To examine racial and ethnic differences in knowledge about oneʼs dementia status.
Prospective cohort study.
The 2000 to 2014 Health and Retirement Study.
Our sample included 8,686 person‐wave observations representing 4,065 unique survey participants, aged 70 years or older, with dementia, as identified by a well‐validated statistical prediction model based on individual demographic and clinical characteristics.
Primary outcome measure was knowledge of oneʼs dementia status, as reported in the survey. Patient characteristics included race/ethnicity, age, sex, survey year, cognition, function, comorbidity, and whether living in a nursing home.
Among subjects identified as having dementia by the prediction model, 43.5% to 50.2%, depending on the survey year, reported that they were informed of the dementia status by their physician. This proportion was lower among Hispanics (25.9%‐42.2%) and non‐Hispanic blacks (31.4%‐50.5%) than among non‐Hispanic whites (47.7%‐52.9%). Our fully adjusted regression model indicated lower dementia awareness among non‐Hispanic blacks (odds ratio [OR] = 0.74; 95% confidence interval [CI] = 0.58‐0.94) and Hispanics (OR = 0.60; 95% CI = 0.43‐0.85), compared to non‐Hispanic whites. Having more instrumental activity of daily living limitations (OR = 1.65; 95% CI = 1.56‐1.75) and living in a nursing home (OR = 2.78; 95% CI = 2.32‐3.32) were associated with increased odds of subjects reporting being told about dementia by a physician.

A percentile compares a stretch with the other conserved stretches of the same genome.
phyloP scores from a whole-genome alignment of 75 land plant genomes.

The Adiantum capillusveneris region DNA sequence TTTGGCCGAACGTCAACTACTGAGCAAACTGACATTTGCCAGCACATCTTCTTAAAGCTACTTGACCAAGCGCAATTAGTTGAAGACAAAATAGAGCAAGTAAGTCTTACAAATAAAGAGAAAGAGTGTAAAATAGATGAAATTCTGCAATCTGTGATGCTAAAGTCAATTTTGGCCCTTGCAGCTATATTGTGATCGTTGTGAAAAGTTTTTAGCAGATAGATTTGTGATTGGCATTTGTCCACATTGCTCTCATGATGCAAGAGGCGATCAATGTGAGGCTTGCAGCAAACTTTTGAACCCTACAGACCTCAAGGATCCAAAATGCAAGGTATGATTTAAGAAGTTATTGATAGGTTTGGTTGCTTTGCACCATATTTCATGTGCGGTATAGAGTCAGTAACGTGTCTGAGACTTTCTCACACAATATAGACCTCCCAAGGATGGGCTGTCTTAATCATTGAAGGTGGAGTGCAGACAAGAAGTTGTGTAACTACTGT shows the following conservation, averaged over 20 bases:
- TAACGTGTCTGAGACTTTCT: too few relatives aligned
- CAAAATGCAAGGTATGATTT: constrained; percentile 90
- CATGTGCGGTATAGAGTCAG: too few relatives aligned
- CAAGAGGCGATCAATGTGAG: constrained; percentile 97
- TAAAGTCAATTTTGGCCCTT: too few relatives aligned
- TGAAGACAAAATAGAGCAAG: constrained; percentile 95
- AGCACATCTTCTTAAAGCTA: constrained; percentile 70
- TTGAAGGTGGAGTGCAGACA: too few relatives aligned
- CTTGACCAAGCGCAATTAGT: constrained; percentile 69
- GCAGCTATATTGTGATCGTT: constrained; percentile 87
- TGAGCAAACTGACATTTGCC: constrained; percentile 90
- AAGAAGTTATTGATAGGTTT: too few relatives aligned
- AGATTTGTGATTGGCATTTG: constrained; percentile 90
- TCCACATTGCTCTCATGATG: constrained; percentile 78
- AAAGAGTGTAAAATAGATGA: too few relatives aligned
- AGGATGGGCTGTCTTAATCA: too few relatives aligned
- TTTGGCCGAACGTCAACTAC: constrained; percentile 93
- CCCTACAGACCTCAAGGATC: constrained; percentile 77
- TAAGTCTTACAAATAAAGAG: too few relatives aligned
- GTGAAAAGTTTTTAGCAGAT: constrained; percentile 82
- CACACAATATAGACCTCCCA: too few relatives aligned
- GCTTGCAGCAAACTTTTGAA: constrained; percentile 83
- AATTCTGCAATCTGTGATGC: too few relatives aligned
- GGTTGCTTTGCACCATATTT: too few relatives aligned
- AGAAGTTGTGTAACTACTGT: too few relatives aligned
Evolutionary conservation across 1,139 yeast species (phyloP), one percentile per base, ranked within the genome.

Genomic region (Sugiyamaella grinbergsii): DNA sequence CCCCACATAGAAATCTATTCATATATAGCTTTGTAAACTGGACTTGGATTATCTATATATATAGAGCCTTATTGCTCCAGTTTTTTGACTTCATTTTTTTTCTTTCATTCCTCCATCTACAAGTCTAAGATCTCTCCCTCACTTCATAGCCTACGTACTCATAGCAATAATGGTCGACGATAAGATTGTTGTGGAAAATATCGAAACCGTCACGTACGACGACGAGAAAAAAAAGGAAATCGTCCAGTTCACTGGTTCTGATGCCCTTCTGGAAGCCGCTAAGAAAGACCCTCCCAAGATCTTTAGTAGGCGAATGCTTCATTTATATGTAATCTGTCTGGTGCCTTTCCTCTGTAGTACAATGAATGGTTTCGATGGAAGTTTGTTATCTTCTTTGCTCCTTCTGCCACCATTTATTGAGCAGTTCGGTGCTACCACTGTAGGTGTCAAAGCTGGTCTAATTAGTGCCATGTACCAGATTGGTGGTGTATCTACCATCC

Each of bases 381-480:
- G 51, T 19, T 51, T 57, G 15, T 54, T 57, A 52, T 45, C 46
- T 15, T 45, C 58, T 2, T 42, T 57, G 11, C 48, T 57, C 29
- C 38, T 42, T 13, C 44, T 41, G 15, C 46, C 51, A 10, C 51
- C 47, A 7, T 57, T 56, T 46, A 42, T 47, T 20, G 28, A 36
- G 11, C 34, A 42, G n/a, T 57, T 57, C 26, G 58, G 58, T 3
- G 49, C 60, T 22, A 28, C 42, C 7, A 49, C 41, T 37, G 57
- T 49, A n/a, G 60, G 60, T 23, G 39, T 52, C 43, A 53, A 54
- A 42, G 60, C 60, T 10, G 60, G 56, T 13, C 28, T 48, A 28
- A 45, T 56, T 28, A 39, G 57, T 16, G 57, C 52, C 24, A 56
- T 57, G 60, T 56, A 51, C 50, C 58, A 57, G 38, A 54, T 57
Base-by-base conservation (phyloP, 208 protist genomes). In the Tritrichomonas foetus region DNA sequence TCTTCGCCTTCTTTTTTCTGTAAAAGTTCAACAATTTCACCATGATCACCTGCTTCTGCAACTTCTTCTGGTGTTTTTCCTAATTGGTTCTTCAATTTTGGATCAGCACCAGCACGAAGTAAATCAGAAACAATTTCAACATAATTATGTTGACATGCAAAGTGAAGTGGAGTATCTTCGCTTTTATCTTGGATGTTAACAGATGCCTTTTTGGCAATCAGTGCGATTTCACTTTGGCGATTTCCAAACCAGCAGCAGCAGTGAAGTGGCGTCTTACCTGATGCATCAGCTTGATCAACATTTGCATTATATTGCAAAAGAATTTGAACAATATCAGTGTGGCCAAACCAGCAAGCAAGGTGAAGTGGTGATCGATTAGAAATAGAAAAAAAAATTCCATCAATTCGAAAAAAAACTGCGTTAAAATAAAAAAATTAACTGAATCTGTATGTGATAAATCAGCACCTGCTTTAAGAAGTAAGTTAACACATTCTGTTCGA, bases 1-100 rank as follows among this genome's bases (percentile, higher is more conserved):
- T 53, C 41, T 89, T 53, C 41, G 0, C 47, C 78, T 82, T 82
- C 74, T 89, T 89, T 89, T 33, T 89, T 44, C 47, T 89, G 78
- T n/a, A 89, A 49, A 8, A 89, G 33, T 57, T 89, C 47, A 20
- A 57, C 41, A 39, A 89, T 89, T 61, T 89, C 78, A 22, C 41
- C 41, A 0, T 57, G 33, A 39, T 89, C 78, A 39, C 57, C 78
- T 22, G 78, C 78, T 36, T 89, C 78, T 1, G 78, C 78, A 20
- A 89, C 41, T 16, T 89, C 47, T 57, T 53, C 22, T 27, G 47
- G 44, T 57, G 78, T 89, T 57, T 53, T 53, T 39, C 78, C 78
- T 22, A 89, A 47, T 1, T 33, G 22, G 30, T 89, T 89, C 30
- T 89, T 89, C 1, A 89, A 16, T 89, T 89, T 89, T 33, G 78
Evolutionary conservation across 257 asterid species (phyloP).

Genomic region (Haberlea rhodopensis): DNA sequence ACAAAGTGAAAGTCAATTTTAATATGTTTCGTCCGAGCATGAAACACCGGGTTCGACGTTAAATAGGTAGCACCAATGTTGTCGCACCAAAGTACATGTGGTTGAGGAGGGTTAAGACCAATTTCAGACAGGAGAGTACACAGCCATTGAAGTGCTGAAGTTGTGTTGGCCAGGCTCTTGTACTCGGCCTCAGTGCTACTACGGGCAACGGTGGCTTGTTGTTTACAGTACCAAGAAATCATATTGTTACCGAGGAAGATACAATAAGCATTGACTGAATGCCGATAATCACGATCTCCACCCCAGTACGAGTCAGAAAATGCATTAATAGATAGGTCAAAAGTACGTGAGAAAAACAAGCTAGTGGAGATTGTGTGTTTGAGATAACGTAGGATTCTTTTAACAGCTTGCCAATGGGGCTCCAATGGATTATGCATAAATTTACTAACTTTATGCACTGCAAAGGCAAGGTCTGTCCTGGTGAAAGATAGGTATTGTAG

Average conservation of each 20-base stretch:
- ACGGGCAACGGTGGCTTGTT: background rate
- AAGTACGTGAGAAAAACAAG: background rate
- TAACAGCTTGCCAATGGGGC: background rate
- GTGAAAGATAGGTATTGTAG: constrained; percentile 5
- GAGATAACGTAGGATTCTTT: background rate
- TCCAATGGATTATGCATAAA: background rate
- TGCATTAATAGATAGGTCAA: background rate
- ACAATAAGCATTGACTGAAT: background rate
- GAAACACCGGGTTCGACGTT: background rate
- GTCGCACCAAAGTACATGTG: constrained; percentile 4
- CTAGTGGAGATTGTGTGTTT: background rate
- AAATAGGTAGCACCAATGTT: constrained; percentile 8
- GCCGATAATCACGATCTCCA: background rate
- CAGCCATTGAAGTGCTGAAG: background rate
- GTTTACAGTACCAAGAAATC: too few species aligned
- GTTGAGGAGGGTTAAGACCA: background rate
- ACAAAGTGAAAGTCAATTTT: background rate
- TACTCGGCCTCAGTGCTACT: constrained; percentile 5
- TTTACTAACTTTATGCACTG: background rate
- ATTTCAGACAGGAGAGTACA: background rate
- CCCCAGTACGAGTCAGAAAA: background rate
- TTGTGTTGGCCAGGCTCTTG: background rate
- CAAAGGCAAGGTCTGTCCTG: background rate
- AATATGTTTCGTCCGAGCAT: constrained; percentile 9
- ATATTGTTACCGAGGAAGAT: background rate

Less than half of individuals with dementia reported being told by a physician about the condition. A higher proportion of non‐Hispanic blacks and Hispanics with dementia may be unaware of their condition, despite higher dementia prevalence in these groups, compared to non‐Hispanic whites. Dementia outreach programs should target diverse communities with disproportionately high disease prevalence and low awareness.